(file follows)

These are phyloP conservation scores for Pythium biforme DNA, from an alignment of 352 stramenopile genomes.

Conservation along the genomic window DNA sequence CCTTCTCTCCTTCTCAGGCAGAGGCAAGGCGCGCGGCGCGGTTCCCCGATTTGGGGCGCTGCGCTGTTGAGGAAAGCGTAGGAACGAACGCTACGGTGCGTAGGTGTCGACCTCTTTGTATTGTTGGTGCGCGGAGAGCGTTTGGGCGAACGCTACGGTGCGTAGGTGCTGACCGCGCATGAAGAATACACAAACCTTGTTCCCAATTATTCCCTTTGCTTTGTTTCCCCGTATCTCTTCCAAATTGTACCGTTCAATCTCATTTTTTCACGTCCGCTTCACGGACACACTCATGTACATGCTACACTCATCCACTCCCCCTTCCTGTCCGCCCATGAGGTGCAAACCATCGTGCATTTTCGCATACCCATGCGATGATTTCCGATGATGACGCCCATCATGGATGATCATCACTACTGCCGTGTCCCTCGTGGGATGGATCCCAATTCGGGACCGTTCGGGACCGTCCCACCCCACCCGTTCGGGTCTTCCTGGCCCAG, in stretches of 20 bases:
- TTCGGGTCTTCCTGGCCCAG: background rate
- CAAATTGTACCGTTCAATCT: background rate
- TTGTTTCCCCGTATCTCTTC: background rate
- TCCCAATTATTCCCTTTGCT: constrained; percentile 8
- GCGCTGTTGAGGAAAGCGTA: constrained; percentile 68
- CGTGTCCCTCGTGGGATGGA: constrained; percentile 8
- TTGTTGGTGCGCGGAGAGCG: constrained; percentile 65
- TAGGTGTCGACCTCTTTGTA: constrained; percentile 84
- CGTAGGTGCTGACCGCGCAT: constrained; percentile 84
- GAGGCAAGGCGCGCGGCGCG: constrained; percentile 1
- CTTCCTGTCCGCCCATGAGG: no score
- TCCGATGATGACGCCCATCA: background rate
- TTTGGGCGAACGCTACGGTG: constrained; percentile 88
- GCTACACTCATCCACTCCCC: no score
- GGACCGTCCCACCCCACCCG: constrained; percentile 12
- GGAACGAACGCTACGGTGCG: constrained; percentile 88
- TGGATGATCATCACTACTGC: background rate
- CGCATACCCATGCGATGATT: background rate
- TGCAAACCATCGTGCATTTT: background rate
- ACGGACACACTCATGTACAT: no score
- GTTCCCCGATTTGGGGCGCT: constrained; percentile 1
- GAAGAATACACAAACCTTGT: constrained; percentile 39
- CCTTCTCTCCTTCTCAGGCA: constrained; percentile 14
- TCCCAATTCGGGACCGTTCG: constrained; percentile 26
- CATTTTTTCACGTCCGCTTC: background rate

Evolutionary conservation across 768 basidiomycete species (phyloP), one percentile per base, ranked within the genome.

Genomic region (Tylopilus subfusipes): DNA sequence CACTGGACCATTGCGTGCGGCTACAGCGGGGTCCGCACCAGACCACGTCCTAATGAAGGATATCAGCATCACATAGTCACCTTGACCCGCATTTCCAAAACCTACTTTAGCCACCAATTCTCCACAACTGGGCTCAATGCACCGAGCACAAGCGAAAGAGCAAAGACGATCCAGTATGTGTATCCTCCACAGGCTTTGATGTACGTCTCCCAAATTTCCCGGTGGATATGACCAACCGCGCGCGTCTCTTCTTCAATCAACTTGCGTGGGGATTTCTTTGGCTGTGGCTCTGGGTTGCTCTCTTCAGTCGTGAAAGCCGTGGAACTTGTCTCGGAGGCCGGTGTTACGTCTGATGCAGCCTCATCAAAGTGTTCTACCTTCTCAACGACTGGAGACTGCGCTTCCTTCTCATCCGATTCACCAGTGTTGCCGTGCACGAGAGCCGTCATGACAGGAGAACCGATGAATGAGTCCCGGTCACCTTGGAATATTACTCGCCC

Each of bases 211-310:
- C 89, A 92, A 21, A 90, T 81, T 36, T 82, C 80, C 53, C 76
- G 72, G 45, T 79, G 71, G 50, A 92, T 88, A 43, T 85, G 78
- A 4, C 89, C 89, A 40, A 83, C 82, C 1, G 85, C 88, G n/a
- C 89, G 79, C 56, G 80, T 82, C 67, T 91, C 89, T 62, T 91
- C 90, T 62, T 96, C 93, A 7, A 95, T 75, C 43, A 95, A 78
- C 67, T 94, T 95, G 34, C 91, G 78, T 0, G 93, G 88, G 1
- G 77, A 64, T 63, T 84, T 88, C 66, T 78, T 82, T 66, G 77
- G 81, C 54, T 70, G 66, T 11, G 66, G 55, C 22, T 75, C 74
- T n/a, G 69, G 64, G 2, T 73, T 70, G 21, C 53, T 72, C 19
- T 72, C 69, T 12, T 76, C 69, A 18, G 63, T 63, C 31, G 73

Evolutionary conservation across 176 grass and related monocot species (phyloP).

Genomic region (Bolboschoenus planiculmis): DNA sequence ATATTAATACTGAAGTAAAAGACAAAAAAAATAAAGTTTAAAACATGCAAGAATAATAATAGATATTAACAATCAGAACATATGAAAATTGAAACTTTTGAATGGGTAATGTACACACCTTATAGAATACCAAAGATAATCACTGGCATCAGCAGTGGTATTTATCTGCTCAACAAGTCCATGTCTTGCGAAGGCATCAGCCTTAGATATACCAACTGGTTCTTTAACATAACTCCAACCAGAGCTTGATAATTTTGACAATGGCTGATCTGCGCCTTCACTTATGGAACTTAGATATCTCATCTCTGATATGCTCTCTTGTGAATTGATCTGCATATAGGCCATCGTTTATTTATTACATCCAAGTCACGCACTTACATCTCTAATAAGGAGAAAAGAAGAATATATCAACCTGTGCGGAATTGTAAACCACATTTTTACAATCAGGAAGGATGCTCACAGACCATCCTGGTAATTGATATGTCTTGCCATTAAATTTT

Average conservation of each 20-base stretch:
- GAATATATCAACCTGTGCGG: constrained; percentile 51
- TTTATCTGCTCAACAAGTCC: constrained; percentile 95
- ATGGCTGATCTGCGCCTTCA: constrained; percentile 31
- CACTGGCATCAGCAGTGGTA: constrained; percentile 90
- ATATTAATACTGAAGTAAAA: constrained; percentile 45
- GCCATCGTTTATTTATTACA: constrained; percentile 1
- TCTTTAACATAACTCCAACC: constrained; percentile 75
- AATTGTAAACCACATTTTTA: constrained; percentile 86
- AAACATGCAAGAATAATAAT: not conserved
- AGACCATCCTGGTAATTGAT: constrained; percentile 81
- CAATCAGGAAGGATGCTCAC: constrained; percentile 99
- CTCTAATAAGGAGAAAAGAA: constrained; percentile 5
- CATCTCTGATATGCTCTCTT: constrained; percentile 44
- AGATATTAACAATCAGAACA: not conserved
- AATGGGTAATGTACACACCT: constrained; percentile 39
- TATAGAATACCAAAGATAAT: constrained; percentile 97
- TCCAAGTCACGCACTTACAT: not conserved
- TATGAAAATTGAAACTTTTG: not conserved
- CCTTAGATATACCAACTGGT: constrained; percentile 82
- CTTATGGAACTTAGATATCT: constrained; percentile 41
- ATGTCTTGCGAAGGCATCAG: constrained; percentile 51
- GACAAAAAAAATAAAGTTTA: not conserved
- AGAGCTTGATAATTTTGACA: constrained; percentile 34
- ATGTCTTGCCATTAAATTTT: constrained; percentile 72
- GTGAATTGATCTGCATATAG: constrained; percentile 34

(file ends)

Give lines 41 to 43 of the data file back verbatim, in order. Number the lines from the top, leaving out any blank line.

Evolutionary conservation across 176 grass and related monocot species (phyloP).

Genomic region (Bolboschoenus planiculmis): DNA sequence ATATTAATACTGAAGTAAAAGACAAAAAAAATAAAGTTTAAAACATGCAAGAATAATAATAGATATTAACAATCAGAACATATGAAAATTGAAACTTTTGAATGGGTAATGTACACACCTTATAGAATACCAAAGATAATCACTGGCATCAGCAGTGGTATTTATCTGCTCAACAAGTCCATGTCTTGCGAAGGCATCAGCCTTAGATATACCAACTGGTTCTTTAACATAACTCCAACCAGAGCTTGATAATTTTGACAATGGCTGATCTGCGCCTTCACTTATGGAACTTAGATATCTCATCTCTGATATGCTCTCTTGTGAATTGATCTGCATATAGGCCATCGTTTATTTATTACATCCAAGTCACGCACTTACATCTCTAATAAGGAGAAAAGAAGAATATATCAACCTGTGCGGAATTGTAAACCACATTTTTACAATCAGGAAGGATGCTCACAGACCATCCTGGTAATTGATATGTCTTGCCATTAAATTTT

Average conservation of each 20-base stretch: